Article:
Historically, datums have been based on ellipsoids that best represent the geoid within the region that the datum is intended to map. Controls (modifications) are added to the ellipsoid in order to construct the datum, which is specialized for a specific geographic region (such as the North American Datum). A few modern datums, such as WGS84 which is used in the Global Positioning System, are optimized to represent the entire earth as well as possible with a single ellipsoid, at the expense of accuracy in smaller regions.


A fundamental projection classification is based on the type of projection surface onto which the globe is conceptually projected. The projections are described in terms of placing a gigantic surface in contact with the earth, followed by an implied scaling operation. These surfaces are cylindrical (e.g. Mercator), conic (e.g., Albers), or azimuthal or plane (e.g. stereographic). Many mathematical projections, however, do not neatly fit into any of these three conceptual projection methods. Hence other peer categories have been described in the literature, such as pseudoconic, pseudocylindrical, pseudoazimuthal, retroazimuthal, and polyconic.

Another way to classify projections is according to properties of the model they preserve. Some of the more common categories are:

  • Preserving direction (azimuthal), a trait possible only from one or two points to every other point
  • Preserving shape locally (conformal or orthomorphic)
  • Preserving area (equal-area or equiareal or equivalent or authalic)
  • Preserving distance (equidistant), a trait possible only between one or two points and every other point
  • Preserving shortest route, a trait preserved only by the gnomonic projection

Because the sphere is not a developable surface, it is impossible to construct a map projection that is both equal-area and conformal.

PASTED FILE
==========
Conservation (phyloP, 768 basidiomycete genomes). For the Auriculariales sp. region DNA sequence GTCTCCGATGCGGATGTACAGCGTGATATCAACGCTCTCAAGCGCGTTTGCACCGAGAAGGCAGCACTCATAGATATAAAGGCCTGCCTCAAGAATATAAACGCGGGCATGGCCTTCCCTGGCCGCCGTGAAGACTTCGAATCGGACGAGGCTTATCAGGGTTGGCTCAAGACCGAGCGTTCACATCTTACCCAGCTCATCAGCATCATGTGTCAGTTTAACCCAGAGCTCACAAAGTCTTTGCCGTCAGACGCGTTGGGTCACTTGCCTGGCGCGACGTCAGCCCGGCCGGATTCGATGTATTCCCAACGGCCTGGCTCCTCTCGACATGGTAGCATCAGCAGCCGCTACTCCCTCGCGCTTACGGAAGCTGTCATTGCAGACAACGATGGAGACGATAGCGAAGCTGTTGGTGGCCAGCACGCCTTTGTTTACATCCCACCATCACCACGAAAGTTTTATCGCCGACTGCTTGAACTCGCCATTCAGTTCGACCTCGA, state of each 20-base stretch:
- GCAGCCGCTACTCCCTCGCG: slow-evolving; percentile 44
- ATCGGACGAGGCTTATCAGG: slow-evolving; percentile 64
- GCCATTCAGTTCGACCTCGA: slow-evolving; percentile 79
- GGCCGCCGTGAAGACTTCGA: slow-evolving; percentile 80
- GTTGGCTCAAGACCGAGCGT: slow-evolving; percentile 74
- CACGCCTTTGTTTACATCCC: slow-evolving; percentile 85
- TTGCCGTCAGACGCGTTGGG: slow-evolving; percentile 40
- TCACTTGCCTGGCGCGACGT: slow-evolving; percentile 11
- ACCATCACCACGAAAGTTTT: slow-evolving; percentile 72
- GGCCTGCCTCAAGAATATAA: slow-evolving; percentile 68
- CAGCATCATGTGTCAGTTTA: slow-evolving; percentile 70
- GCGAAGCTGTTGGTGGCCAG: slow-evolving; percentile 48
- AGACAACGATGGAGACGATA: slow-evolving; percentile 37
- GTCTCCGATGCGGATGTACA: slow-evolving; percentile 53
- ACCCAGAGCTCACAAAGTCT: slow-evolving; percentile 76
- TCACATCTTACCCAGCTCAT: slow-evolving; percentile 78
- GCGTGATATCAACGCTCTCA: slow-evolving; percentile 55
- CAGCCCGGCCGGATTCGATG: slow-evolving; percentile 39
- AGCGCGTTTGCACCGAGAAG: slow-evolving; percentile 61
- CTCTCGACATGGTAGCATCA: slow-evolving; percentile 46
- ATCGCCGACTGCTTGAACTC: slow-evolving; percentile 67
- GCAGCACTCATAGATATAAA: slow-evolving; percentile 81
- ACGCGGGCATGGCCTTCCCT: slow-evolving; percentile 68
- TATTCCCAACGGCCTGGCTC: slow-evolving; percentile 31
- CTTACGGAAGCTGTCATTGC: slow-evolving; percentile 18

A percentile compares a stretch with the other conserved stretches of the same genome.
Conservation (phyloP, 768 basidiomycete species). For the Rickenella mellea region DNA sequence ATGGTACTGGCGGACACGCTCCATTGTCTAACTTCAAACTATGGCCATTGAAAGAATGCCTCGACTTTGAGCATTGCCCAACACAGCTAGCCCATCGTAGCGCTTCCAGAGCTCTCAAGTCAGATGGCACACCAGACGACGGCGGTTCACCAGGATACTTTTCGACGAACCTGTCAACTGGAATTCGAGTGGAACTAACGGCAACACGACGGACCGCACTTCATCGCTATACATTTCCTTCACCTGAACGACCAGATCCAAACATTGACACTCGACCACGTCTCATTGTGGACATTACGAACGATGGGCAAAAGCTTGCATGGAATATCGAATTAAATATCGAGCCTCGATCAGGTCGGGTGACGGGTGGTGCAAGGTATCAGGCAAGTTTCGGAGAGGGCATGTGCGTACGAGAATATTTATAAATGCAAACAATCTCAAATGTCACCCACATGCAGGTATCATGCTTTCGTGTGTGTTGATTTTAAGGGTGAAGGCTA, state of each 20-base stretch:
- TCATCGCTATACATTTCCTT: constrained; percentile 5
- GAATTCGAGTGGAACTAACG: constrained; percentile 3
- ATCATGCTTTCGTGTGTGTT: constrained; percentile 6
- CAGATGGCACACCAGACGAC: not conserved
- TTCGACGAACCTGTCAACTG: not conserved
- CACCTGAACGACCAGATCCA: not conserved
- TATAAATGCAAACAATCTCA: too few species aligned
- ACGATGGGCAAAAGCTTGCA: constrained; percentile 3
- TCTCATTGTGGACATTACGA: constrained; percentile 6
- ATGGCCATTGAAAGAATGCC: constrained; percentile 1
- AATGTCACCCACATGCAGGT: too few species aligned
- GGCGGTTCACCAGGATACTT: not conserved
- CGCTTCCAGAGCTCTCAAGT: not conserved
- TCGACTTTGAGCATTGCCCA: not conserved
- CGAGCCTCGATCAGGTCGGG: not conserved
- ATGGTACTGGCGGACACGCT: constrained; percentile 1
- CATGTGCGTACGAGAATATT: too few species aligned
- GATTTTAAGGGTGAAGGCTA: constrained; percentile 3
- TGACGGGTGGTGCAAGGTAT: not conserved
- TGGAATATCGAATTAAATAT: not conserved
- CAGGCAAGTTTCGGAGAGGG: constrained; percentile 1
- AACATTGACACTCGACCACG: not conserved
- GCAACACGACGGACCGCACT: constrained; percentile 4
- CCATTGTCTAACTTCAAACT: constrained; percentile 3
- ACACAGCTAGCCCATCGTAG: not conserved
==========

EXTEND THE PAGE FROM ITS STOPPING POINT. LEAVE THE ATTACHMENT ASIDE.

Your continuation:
Projections by surface[edit]



Pseudocylindrical projections map parallels as straight lines and represent the central meridian as a straight line segment. Other meridians are longer than the central meridian and bow outward away from the central meridian. Along parallels, each point from the surface is mapped at a distance from the central meridian that is proportional to its difference in longitude from the central meridian, i.e. meridians are evenly spaced. Pseudocylindrical projections can be expressed mathematically as the form:

x = \lambda . f(\phi)
y = g(\phi)

where \lambda is the longitude from the central meridian, \phi is the latitude and f and g functions.

Pseudocylindrical projections are most commonly used for displaying the whole world. Many pseudocylindrical projections are equal area, others are compromise projections, but none can be conformal. On a pseudocylindrical map, north-south relationships are preserved, so any point further from the equator on the map than some other point has a higher latitude than the other point. This trait is useful when illustrating phenomena that depend on latitude, such as climate. Examples of psuedocylindrial projections include:

  • Sinusoidal, which was the first pseudocylindrical projection developed. Vertical scale and horizontal scale are the same throughout, resulting in an equal-area map. On the map, as in reality, the length of each parallel is proportional to the cosine of the latitude. Thus the shape of the map for the whole earth is the region between two symmetric rotated cosine curves.[4] The true distance between two points on the same meridian corresponds to the distance on the map between the two parallels, which is smaller than the distance between the two points on the map. The distance between two points on the same parallel is true. The area of any region is true. However there is significant distortion away from the equator and central meridian.
  • The Mollweide projection is another early pseudocylindrical projection, dating from 1805. Meridians are mapped as ellipses and parallels are no longer evenly spaced, but it is equal area. The area of high distortion is generally reduced compared to the Sinusoidal, and it has a "pleasant" overall shape.[5]
  • The Robinson projection. This is an example of a compromise pseudocylindrical projection - no longer equal area, but with the aim of reducing distortion overall. It also maps the poles as straight lines - "flat polar" - a feature of a number of pseudocylindrical projections, which can help reduce shearing distortion at high latitudes.

Interrupted and Hybrid forms[edit]